Update: On shapes and methods and mixed metaphors

I have so often attempted in the last weeks to pick up this blog again and write, at least, the one post that explains why there has been so much silence lately, but that this is going to change now! … Never finished any of those … But now, finally, here it is. (I hope!)

I have used up my writing time / writing energy for a report I have to hand in at this critical point of my PhD. An evaluation point is looming, the first one in which I explain what I did and why, what I want to find out and how I am going to do that. Which sounds straight forward enough, but has been a bit of a trip for me.

There have been times when I felt I could not do it. I could not do what was expected from me at this stage. The points I struggled with the most were: expected contribution and evaluation. And it took me long to understand a) why it was so complicated for me to respond to this and b) why everyone wanted this. The short answer is that a) non one has ever asked me before. Design projects have a structure very different from what is expected academically. In design it is more accepted to ‘follow a hunch’, to be not as clear about the expected outcome when starting to work. Because at the point you are clear about this, the project is over. Making things is part of the process. It is hardly ever guided by a question, but more by a clearly defined setting and mood. I just cannot replace the word mood here with something more defined, because it fits so well. A mood-board, a designers tool to both inspire and represent work, is a summary of the intended target group, use cases and, yes, initial ideas about appearance and the lifestyle is aims to fit, the general mood of the project. Therefore, while I had a defined area and felt prepared to go ahead, others expected a question. And the translation is not as easy as it sounds. It is not as easy as turning a statement into a question, because the focus becomes important.

Q:What is it specifically about the area you want to look into?
A: I don’t know because I have not done anything yet and I will know the answer when I have done it. I recognize the beast when I see it.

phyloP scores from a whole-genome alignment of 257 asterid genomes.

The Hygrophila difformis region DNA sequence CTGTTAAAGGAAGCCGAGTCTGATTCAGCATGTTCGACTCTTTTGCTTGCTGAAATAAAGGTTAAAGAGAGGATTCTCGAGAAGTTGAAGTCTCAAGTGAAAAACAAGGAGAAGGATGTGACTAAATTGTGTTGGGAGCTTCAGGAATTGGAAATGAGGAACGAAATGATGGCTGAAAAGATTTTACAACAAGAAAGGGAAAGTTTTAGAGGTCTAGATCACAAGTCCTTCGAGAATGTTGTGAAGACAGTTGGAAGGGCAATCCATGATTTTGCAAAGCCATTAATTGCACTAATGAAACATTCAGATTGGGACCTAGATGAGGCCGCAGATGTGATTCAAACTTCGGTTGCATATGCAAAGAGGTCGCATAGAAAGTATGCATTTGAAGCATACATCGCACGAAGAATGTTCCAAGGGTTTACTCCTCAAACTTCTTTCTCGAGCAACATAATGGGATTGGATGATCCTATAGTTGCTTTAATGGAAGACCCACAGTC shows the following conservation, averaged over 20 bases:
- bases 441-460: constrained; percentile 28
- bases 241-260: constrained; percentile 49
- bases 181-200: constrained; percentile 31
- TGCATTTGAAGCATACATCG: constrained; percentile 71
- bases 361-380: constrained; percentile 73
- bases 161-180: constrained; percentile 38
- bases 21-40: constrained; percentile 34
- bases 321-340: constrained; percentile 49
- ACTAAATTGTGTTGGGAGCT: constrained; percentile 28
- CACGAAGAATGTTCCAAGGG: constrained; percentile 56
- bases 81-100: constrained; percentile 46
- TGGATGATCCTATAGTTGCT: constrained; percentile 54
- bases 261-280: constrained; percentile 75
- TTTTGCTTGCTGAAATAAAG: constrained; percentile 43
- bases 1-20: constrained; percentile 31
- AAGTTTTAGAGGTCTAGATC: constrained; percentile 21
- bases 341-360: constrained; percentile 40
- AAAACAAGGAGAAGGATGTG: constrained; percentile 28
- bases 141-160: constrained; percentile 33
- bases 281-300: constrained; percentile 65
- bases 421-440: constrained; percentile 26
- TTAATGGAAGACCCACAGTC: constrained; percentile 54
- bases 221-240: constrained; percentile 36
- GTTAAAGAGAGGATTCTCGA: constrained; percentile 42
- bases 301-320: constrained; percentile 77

Regarding b),  I see that this approach is not very scientific. It is not measurable,  falsyfiable, reproducable. But, to some extend it feels more honest. Because I cannot tell how often I have been told that my focus will change during the PhD and my plan will change and all of that will be good. As long I can justify what I do and why. Which is what I do as a designer. My own practice during BA and MA has always been based in reflections about what I expect to happen, what I do to achieve this and whether that worked or if its back to the drawing board. I, nonetheless, try to be open to the requirements others give me and reflect on how they influence my work. I have started to think about the research question as the shape of my PhD. Now that the decision has been made I will work with one particular shape, one outcome I am aiming for. It will influence other considerations on how I proceed.  It can still be red, yellow or blue. But I have committed myself to a shape, or more specifically a methodological PhD. I did not expect this, I am not sure if I like it, but will go with it now.

That was a) and b) about the contribution. And there is an a) and b) about evaluation as well. Because I have not been trained, and I do not see it happen very often, to evaluate my design work. Aesthetically, yes. Practical, in terms of the crafts and tools I used, yes, that also. But in terms of validity? I am sure it is done. But not openly, structured, and most definetely not in advance. Which is related to the issue about contribution. If I do not define in advance what I make, I cannot really define the criteria I measure it against. Which is to some extend where my search ended and my question began: Can we work towards evaluation? How can we measure the outcomes of a design project?

After I felt I worked my way around both a)s and b)s I realised how much my way of communicating had to change. In my design education I have been told to always go the extra mile. To suprise, question and challenge the reader/viewer. Which I have been told is not welcome anymore. So the bits and pieces that I worked hard for, to make my work stand out, all were the first to go. And it was – and still is – hard for me to accept that there is a contribution in there. That what I have produced it worth something, even though (because) it has the same shape as everyone elses. And here I start mixing metaphors, because here a shape is only a shape.

I have finished the report, the personal crisis and progress with my quest to be both a designer and an academic in an HCI world. Which before has not been so clear an aim in my mind.